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Successful breeding of Cuora (Pyxidea) mouhotii

jonathan gray

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Five eggs were deposited here on 8 September 2017 and all five hatched between 22 - 26 December 2017. This is the third clutch in three years from this particular female. Her first clutch of six eggs yielded one successful hatch, the second clutch of five eggs yielded none and the third clutch of five eggs yielded five.022.JPG
 

jonathan gray

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There are three more eggs from a second female incubating now, scheduled to hatch next month. It was her first clutch -laid five, crushed two. The remaining three look good. Fingers crossed!
 

KevinGG

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Wow! Sell me some:)))! So nice to see when people get these guys settled. They seem to be reliable producers once they get acclimated and care is adjusted. Great job!
 

jonathan gray

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Wow! Sell me some:)))! So nice to see when people get these guys settled. They seem to be reliable producers once they get acclimated and care is adjusted. Great job!
The adults (3.5) were WC and arrived in varying degrees of debility; after many trips to the vet's and $$$ spent, I was left with 1.2. Although they have still retained some of their initial shyness, they are robust and heavy as bricks. They are also aggressive and cunning hunters: I saw the male ambush and devour a sparrow that dared to venture to drink from his soaking pool. Nothing was left, not a feather, not even a beak! They love large land snails, crunching them up like M&Ms. The first food I was able to tempt them with was pineapple(!)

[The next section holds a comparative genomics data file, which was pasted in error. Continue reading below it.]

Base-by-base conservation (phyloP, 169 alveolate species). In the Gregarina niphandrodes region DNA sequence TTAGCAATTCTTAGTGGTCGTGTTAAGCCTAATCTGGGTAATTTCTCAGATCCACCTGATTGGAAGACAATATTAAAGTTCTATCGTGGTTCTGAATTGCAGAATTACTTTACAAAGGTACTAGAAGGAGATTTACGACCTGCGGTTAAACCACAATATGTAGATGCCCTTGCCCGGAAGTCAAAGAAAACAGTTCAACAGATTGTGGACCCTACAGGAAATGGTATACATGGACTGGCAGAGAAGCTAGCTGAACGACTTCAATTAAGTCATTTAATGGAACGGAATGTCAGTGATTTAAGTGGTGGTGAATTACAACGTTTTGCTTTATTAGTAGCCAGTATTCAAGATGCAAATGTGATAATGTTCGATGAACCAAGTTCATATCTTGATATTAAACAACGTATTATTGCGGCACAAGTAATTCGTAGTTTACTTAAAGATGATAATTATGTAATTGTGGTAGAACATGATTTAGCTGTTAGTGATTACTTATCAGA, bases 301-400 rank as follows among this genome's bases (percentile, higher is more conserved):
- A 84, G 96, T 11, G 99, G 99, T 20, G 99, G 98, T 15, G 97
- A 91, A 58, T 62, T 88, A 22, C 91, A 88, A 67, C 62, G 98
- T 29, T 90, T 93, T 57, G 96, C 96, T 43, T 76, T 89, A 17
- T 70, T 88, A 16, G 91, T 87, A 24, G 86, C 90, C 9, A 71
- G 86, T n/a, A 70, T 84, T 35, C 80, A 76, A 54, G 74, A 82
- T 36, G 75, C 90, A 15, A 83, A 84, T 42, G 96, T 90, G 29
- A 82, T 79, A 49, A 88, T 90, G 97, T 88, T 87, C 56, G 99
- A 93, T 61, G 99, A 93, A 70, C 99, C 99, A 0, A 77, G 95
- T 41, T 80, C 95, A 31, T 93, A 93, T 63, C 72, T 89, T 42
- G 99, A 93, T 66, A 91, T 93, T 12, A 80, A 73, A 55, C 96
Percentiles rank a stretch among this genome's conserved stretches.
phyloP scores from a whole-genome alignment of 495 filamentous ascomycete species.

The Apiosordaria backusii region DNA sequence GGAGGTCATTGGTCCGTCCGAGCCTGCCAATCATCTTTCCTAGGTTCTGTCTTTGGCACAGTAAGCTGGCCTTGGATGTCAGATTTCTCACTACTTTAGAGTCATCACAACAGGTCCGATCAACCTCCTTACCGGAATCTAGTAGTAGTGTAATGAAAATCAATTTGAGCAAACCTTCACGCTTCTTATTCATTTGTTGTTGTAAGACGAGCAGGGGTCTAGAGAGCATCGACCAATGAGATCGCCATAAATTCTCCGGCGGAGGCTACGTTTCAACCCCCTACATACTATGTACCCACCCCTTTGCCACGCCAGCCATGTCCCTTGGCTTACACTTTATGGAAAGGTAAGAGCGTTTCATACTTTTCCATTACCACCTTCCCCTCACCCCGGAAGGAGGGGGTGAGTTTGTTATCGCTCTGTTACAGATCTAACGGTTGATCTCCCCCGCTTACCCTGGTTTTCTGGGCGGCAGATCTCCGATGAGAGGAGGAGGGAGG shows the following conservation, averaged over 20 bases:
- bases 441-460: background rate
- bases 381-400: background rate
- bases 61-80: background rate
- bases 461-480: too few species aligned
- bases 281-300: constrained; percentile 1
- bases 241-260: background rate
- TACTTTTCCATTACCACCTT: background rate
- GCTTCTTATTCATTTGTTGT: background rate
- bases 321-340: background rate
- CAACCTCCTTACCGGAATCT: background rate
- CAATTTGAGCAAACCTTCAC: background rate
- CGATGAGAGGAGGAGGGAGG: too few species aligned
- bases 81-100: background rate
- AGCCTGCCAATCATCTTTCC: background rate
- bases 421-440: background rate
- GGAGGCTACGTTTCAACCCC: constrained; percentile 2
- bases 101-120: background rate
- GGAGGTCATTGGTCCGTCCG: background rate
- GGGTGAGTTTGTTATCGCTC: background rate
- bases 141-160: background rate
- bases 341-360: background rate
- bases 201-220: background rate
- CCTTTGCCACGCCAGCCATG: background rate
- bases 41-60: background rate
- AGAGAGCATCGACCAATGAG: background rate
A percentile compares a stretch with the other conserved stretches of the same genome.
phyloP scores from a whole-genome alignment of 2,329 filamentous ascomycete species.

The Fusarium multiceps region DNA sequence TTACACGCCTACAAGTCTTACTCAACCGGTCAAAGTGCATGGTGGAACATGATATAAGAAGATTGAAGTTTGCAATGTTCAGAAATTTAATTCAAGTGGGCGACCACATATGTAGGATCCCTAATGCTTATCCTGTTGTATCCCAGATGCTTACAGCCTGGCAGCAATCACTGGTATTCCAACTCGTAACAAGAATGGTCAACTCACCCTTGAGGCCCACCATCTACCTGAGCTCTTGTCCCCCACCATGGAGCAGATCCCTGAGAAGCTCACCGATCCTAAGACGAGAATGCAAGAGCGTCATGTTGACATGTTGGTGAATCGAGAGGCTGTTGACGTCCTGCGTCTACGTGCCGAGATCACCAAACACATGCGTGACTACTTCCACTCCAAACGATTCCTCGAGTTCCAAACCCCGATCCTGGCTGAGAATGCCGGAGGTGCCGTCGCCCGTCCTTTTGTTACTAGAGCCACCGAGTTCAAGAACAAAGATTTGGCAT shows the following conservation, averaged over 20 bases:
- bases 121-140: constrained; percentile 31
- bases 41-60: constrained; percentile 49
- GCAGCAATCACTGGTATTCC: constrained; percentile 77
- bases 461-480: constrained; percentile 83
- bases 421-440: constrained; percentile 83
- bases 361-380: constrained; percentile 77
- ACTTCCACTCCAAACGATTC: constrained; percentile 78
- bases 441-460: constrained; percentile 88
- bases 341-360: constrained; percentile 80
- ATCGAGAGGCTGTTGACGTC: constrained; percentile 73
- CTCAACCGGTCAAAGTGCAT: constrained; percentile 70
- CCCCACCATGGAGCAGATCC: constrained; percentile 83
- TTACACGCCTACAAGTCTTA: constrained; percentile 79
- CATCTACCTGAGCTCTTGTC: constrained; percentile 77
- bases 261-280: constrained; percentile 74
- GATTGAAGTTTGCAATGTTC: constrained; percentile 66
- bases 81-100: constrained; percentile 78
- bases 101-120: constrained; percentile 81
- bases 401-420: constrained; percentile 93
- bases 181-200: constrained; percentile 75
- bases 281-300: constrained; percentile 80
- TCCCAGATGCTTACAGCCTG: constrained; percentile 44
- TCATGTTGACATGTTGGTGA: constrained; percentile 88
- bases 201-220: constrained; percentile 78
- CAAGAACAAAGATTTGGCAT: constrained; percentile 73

cdmay

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The adults (3.5) were WC and arrived in varying degrees of debility; after many trips to the vet's and $$$ spent, I was left with 1.2. Although they have still retained some of their initial shyness, they are robust and heavy as bricks. They are also aggressive and cunning hunters: I saw the male ambush and devour a sparrow that dared to venture to drink from his soaking pool. Nothing was left, not a feather, not even a beak! They love large land snails, crunching them up like M&Ms. The first food I was able to tempt them with was pineapple(!)
Thanks for including the details of your group. Sadly, imported adults can be hard to acclimate but they are sure worth the effort if one has the patience...and a good vet.
 

jonathan gray

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Most excellent! If you’re ever interested in trading babies for different bloodlines let me know. Have 6 neonates hatched in September that are from 2 females wc.
Kelly, that sounds like a plan to me. I have no interest in selling these; I do, however, have interest in diversifying bloodlines. My question to you is this: how do you tell the difference between a C.m.m. and a C. m. obsti? I can post pictures of the adults, my CBB 3 year old and these new hatchlings. Perhaps you can help me figure out who's who and what's what.
 

tortadise